Supply disruption fears are underpinning U.S. West Texas Intermediate and international-benchmark Brent crude oil futures early Monday after a weekend attack on a Saudi oil facility by Yemeni separatists. An easing of tensions over a U.S. recession is also providing some support. Additionally, expectations that the major central banks will continue to provide additional stimulus in an effort to perk up their slowing economies are also providing support.
Despite today’s upbeat outlook, gains remain capped by a surprisingly bearish OPEC report that added fuel to concerns about growth in oil demand.
Essentially, the markets are being supported by a shift in investor sentiment that suggests central bankers will make enough decisive moves to prevent a global recession and heightened geopolitical tensions in the Middle East.
Trade Talks to Resume
Over the weekend, White House economic adviser Larry Kudlow said trade deputies from the United States and China would speak within 10 days and could advance negotiations over ending the trade dispute between the two economic powerhouses if those talks pan out.
President Trump’s Trade Adviser Peter Navarro said the U.S. still has “significant structural issues” with China, while Kudlow looked forward to a “substantive renewal” of talks with Beijing. He provided no specifics on the as-yet unrevealed “positive news” out of recent telephone talks between the two sides.
Kudlow also pushed back on the notion that the U.S. economy is headed toward a recession.
“I don’t see a recession at all,” Kudlow said on Fox News Sunday. He added that there were no plans for additional fresh measures to boost the economy, and that the Trump administration would stay the course on its current agenda.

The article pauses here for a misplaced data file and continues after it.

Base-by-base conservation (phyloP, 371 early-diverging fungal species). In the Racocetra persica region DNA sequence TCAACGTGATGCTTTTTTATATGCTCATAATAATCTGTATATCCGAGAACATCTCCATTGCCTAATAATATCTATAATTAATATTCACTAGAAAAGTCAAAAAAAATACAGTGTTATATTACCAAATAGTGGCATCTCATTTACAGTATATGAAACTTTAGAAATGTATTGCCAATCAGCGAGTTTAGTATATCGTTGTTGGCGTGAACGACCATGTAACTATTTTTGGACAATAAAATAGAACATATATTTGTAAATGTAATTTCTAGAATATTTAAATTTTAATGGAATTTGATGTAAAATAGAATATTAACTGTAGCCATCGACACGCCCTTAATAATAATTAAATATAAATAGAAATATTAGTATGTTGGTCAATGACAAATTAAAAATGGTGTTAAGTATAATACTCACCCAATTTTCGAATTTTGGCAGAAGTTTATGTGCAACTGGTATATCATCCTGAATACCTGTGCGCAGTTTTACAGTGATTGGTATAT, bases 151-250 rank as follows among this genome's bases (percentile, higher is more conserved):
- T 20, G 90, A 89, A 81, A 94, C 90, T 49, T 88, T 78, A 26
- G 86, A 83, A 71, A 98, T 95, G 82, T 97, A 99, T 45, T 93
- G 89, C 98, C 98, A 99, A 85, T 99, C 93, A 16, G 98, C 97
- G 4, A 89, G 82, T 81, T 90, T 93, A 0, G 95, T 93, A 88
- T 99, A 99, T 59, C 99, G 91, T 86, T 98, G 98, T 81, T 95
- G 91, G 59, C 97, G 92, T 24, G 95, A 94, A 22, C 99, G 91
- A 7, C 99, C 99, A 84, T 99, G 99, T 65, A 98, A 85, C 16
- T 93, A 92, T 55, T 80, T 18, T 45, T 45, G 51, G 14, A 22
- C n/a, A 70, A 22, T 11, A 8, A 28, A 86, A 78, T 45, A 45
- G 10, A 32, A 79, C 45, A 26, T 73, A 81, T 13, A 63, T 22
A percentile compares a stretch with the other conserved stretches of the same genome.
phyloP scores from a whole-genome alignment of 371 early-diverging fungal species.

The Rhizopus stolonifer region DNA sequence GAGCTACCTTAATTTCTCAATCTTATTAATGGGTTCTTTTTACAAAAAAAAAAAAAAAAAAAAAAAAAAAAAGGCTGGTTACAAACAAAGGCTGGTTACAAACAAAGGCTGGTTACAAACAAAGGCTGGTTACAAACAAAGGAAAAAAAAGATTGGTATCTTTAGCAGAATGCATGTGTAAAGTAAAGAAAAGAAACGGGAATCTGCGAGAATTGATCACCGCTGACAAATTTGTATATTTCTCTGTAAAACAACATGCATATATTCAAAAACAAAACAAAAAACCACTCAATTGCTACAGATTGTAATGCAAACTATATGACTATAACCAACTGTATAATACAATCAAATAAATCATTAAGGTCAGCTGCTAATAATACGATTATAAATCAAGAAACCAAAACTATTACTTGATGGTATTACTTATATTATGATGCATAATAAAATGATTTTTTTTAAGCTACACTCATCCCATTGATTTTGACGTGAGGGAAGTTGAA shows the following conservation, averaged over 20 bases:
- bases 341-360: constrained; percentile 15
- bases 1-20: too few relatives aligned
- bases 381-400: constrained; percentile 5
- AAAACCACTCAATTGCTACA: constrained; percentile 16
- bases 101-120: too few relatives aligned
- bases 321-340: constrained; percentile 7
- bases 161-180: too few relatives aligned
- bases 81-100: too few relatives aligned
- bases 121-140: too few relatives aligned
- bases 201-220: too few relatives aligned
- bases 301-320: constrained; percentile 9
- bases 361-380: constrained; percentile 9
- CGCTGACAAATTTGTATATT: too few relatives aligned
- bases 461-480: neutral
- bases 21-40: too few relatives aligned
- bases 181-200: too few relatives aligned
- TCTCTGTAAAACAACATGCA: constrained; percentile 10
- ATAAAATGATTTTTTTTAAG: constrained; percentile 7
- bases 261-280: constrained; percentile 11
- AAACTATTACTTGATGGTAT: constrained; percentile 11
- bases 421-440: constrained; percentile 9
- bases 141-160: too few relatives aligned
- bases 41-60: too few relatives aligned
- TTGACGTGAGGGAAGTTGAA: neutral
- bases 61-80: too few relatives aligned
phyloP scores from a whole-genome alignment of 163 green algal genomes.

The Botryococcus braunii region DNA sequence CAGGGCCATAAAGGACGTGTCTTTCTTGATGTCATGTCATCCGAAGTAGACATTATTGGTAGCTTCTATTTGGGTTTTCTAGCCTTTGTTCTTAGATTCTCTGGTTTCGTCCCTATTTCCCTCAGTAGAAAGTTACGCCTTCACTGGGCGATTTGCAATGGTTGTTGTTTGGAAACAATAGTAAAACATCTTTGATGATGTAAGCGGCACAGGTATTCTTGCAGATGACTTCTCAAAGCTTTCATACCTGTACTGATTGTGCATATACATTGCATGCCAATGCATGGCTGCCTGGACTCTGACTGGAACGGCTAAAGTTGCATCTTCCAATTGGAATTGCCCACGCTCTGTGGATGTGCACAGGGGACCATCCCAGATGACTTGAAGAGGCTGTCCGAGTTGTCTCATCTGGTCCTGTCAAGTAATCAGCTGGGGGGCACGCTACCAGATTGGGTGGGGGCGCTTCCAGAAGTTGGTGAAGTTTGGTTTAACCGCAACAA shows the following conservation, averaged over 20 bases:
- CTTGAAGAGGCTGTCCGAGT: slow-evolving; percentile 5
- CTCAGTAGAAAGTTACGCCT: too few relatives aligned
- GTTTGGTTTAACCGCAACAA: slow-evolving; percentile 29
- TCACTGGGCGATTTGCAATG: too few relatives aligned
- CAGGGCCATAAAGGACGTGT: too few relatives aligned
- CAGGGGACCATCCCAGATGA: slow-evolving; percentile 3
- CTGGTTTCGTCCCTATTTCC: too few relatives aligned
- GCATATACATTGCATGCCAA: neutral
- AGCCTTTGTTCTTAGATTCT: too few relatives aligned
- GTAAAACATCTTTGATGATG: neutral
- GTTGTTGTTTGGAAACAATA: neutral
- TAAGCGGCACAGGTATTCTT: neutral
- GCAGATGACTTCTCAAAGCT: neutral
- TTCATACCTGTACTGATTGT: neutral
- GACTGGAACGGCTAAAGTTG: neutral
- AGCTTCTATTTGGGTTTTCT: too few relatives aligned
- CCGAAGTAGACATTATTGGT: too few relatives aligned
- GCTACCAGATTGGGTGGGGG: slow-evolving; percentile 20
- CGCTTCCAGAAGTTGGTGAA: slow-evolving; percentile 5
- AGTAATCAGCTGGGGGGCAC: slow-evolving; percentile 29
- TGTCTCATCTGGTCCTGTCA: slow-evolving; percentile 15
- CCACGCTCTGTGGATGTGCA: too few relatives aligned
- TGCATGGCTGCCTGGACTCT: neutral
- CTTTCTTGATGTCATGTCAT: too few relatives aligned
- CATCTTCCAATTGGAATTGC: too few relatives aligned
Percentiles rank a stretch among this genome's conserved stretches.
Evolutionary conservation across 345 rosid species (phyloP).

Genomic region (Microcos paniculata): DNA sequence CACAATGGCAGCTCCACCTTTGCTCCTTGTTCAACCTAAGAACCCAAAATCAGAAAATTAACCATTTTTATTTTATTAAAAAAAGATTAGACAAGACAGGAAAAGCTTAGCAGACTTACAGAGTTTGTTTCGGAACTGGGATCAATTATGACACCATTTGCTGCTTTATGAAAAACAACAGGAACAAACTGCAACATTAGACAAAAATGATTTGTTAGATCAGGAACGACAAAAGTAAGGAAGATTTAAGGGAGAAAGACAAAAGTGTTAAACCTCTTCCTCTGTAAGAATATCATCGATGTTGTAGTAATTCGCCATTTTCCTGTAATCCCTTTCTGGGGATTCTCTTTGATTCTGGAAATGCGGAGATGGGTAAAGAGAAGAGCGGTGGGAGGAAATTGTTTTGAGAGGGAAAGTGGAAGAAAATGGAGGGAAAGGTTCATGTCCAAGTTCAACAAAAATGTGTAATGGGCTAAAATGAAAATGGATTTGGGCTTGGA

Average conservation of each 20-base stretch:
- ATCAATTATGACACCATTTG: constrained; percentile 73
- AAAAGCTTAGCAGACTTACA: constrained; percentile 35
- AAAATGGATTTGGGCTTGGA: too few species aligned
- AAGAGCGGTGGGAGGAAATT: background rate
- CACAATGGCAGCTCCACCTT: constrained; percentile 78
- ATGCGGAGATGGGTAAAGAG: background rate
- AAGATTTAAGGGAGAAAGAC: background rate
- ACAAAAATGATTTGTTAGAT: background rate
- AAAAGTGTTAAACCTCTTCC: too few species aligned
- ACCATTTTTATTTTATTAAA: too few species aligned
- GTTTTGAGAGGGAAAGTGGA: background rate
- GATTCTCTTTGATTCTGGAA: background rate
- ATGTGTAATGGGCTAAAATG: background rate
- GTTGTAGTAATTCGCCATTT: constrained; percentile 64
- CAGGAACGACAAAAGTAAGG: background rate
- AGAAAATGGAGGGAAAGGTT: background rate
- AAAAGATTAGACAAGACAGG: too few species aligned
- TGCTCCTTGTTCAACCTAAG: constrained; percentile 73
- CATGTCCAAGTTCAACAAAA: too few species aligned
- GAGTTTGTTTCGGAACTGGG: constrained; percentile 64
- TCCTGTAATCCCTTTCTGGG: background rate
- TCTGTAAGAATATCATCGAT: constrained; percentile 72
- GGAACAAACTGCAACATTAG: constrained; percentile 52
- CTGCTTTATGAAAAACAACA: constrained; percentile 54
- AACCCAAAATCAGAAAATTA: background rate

“Consumers are working. At higher wages. They are spending at a rapid pace. They’re actually saving also while they’re spending – that’s an ideal situation,” he said on NBC’s Meet the Press.
On CNN, Navarro disputed that the U.S. had seen an inverted yield curve, often a forerunner of recession because it signals market expectations for weaker growth ahead.
Saudi Oil and Gas Facilities Hit by Enemy Drone
According to CNBC, a drone attack by Yemen’s Houthi group on an oilfield in eastern Saudi Arabia on Saturday caused a fire at a gas plant, adding to Middle East tensions, but state-run Saudi Aramco said oil production was not affected. Nonetheless, the attack raised fears of a potential supply disruption should conditions escalate.
OPEC Issue Bearish Report
On Friday, a report showed OPEC cut its forecast for global oil demand growth in 2019 by 40,000 barrels per day (bpd) to 1.10 million bpd and indicated the market would be in slight surplus in 2020.
Rig Count Rises
On Friday, Baker Hughes announced that U.S. energy firms this week increased the number of oil rigs operating for the first time in seven weeks despite plans by most producers to cut spending on new drilling this year.
We’re looking for an upward bias today as long as Treasury yields continue to firm and demand for risk increases. Basically, the market will be underpinned as long as the trade war doesn’t escalate and fears of a recession continue to subside. However, the news is not likely to offset concerns over lower demand.
This article was originally posted on FX Empire
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